There's more where that came from

Russell
Russell Wangersky
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Watching the strips of roofing peel off the top of the Nalcor building on Tuesday, I was struck by the thought that there’s got to be a financial reckoning coming — not only a financial reckoning for the storms we’re seeing so frequently in recent years, but for the storms we haven’t yet seen.

Chantal, Gabrielle, Igor and now Leslie. It’s surprising how frequently a named storm is now a part

of Newfoundland’s September weather experience. Hurricane Juan deked into Nova Scotia and then P.E.I., as the bulk of Leslie’s rain did this time around — but that’s more a matter of happenstance than it is of good planning.

There have always been tropical storms, post-tropical storms and Nor’easters in this province — and certainly in the Maritime provinces as well. But I can’t remember ever watching a weather forecast where the weather schematic suggested that, once a storm had passed Bermuda, it would enter warmer water — and not even just warmer water, but an area of ocean where the surface water was warm enough to actually fuel a tropical storm back into a storm at hurricane strength. You hear about that happening in the Gulf of Mexico — not so much in the waters just south of Newfoundland.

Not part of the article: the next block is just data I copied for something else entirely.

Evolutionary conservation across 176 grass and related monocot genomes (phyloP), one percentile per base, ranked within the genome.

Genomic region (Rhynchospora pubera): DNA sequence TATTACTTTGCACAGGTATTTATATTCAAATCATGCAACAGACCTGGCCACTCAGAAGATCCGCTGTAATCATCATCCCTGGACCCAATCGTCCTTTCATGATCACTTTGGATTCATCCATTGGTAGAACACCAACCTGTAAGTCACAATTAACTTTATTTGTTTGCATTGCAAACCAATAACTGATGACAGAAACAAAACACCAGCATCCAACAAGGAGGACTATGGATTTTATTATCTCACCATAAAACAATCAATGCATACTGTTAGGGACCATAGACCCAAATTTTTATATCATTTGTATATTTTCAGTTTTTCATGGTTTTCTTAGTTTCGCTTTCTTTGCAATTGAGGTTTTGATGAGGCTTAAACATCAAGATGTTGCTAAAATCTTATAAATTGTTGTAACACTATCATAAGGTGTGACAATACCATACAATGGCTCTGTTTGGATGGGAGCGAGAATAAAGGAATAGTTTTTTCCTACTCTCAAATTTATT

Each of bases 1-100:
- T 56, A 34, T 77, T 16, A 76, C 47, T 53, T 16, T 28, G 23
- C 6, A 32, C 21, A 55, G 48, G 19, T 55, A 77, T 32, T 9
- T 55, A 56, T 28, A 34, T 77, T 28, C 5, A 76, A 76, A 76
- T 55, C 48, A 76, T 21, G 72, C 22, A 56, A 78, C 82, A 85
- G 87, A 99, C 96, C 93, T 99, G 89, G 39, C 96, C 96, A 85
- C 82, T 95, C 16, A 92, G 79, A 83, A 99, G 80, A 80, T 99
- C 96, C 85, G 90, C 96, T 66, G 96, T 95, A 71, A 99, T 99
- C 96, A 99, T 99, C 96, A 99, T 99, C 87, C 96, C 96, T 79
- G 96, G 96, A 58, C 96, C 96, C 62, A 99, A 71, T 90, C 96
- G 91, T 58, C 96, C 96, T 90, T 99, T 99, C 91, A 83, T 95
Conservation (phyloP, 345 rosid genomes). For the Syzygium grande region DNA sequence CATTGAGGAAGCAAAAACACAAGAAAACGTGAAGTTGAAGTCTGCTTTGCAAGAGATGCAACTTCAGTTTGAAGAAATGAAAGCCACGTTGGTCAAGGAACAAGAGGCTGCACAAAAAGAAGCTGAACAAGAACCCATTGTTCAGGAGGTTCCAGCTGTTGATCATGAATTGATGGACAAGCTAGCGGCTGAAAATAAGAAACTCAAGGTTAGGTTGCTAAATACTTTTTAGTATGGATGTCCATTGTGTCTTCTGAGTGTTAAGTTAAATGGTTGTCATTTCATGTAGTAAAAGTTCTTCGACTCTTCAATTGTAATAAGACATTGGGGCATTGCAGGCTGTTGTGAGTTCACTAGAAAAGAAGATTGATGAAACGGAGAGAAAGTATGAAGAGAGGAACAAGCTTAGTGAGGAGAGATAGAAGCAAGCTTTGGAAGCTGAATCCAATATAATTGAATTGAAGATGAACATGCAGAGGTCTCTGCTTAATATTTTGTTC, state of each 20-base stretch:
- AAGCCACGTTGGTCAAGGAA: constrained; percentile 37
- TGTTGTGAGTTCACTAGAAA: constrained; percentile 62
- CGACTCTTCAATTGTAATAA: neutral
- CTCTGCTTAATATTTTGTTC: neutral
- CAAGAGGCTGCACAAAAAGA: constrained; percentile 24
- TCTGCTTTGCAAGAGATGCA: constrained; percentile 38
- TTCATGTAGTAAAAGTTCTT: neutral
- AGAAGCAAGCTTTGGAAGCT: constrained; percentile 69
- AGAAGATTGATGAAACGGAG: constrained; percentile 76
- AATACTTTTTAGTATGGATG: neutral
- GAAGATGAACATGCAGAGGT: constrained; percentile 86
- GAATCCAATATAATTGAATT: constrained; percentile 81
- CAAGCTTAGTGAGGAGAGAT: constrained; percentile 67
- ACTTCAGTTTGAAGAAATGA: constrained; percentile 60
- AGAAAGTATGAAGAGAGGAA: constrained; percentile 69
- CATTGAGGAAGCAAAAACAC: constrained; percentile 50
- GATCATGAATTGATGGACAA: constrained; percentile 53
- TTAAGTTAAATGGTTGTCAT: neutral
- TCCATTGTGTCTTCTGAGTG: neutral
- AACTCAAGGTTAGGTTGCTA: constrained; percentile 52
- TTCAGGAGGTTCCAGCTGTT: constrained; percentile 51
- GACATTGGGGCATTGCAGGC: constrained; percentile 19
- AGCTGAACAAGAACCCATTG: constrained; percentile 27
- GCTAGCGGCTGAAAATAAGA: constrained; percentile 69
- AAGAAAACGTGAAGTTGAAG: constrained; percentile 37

You just have to look at the types of damage we’ve seen in the past few years to get an idea that we’re into something of a different kind of storm cycle: in 2007, roads failed during Chantal because highway culverts that had always been big enough to handle all possible runoff (some of them as much as 30 years old), weren’t able to handle Chantal’s rainfall, causing roads to overflow and collapse. The insured damage bill? Something like

$25 million.

Igor? Similar problems. Bridges and culverts designed to face what engineers expected would be the largest runoff possible over 100 years (the “100-year storm”) failed to contain Igor’s downpour and runoff, and the damage was much, much greater than Chantal, although it occurred in similar places: often where watercourses met roads. In the end, it was more than $200 million in damage and Igor now holds the record as the most destructive hurricane to hit the island.